What happens at a christening?(10 Posts)
Good friends of ours have decided that they are going to get their DS (about 4-5 months old) christened this summer, and we will be invited. However, DH and I are atheist, have never been to a christening, and are somewhat out of our depth - can anyone advise on:
1) what is involved in the service (I'm pretty sure they're C of E),
2) what would be an appropriate gift (to our friends, their son, or both?), particularly given that we are not Christian ourselves,
3) what sort of dress code is usual - is it okay to just wear something smart, or is it more formal dressing up like a wedding (ie do I need to plan to go outfit shopping?),
4) anything else that would be useful to know?!
Many thanks! I'm getting rather ahead of myself as it's a couple of months away, but early planning never hurt anyone
Service will involve singing hymns/worship songs depending on their church. 1 or 2 readings from bible, probably a sermon/talk,prayers. There may be communion (special prayers before, then regular members go to front and take bread & wine- you'll be welcome to stay in seats or go up to front for a prayer). For the christening bit, parents and godparents go to front for prayers and baby's head is splashed x3 with water.
(Not in that order- just will/may include all those bits)
What to wear- yes smart, but how smart will depend on the family. (The vicar won't care). Worth asking your friends.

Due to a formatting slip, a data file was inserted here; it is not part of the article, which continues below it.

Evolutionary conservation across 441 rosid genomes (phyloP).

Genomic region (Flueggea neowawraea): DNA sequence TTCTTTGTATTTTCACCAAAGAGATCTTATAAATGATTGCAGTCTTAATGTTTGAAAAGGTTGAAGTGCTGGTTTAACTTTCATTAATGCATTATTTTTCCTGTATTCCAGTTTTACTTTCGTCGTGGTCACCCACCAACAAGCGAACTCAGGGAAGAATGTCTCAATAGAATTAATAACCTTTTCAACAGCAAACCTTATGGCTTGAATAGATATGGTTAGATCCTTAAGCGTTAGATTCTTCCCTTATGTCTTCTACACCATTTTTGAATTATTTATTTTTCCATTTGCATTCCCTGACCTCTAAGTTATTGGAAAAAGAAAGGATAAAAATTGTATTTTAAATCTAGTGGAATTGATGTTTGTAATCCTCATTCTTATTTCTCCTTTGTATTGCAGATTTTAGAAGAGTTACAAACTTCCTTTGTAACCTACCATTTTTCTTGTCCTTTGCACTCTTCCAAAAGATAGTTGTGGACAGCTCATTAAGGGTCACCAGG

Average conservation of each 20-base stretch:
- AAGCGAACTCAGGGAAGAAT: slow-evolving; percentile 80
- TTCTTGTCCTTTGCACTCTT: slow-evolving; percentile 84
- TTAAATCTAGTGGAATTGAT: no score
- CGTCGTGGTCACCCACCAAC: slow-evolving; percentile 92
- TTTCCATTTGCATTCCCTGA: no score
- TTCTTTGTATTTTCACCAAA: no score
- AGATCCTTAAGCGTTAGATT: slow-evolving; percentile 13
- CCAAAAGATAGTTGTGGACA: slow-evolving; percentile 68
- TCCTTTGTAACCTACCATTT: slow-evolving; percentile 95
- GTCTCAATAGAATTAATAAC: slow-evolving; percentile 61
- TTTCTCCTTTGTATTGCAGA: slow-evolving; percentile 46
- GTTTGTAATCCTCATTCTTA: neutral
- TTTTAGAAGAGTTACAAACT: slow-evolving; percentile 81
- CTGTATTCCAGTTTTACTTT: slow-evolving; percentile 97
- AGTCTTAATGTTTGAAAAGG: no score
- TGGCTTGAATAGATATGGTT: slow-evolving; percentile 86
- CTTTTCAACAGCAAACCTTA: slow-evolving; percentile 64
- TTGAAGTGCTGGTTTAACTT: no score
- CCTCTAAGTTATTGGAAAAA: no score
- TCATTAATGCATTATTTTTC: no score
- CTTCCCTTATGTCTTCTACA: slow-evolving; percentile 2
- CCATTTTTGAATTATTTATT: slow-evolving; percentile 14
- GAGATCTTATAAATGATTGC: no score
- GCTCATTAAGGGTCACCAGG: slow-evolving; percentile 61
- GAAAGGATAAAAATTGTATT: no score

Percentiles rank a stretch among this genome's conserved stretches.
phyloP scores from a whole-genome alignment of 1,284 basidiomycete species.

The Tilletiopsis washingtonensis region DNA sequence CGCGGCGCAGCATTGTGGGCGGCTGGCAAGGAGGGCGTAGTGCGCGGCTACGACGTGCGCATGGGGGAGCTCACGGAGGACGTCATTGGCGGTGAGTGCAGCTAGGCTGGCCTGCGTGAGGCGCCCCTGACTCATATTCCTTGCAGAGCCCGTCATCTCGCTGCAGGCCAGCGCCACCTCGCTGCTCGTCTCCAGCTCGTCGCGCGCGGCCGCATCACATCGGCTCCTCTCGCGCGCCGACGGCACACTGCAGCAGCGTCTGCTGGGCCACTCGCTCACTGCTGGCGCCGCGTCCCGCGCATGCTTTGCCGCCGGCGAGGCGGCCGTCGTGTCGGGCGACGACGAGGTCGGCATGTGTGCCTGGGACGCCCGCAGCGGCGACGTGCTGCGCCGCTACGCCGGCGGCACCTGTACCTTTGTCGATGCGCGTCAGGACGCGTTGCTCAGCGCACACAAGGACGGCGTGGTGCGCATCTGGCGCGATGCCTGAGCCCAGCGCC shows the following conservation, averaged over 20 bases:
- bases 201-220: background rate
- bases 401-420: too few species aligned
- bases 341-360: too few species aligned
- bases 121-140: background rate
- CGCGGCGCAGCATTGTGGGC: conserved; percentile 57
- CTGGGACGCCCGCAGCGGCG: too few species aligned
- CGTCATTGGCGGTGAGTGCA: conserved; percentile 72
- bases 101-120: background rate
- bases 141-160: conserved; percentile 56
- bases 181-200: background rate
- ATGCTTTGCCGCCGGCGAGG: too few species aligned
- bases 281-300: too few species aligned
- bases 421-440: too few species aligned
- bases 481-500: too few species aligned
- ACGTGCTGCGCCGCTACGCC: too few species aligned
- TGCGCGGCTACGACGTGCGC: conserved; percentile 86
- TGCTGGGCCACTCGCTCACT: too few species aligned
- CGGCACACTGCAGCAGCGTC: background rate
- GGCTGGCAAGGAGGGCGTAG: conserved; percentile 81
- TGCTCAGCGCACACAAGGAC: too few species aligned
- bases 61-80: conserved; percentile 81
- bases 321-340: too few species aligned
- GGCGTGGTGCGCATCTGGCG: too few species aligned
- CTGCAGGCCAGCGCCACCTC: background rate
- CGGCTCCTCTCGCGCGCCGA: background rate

Present- could go religious eg a bible or just something special for child. A lovely book, jewellery for when they're older etc. FWIW I was given a set of whisky glasses, a bible, a silver cup and a silver necklace when I was christened 33 years ago. Still use the whisky glasses & bible!
My top tip- be respectful in the church- phone off & don't chat through the
boring talking bits.
I'm a Christian (CofE) & 3 kids all christened, and been to loads of christenings.
If it is just a christening with no other service, it could be quite short (like a wedding) and you just sit in your seats. You don't need to sing, stand or pray if you don't want to. You could wear anything from jeans to fascinators but I would generally go for dress & cardigan.
Present: anything, toys, books, clothes, silver spoon. Generally I would only get something religious if the family are. Children's bible maybe.
1) It varies, church to church - some have the Christening as part of their weekly service, others have a special service for several babies to be christened, and others may just have a service for the individual baby. If it's a service especially for the christening(s) it is likely to be more geared toward them. If it's part of the normal weekly service, then it will be a 'slot' as part of the rest of the service, and you will be expected to sit through the rest of the service - hymns, prayers, readings, sermon, et al.
2) It will be fine to give a gift to the child that is nothing to do with God - as you would for a birthday... a nice book, or toy or outfit, or something like their own little chair. You don't usually give to the parents.
3) Dress code is generally 'smart' - you don't need to get something new
unless you are looking for an excuse but I would generally expect the men to be in suits and ties, so a nice dress and jacket would be what I would go for. Not as OTT as some wedding outfits, but looking like you've 'made the effort'.
4) er - can't think of anything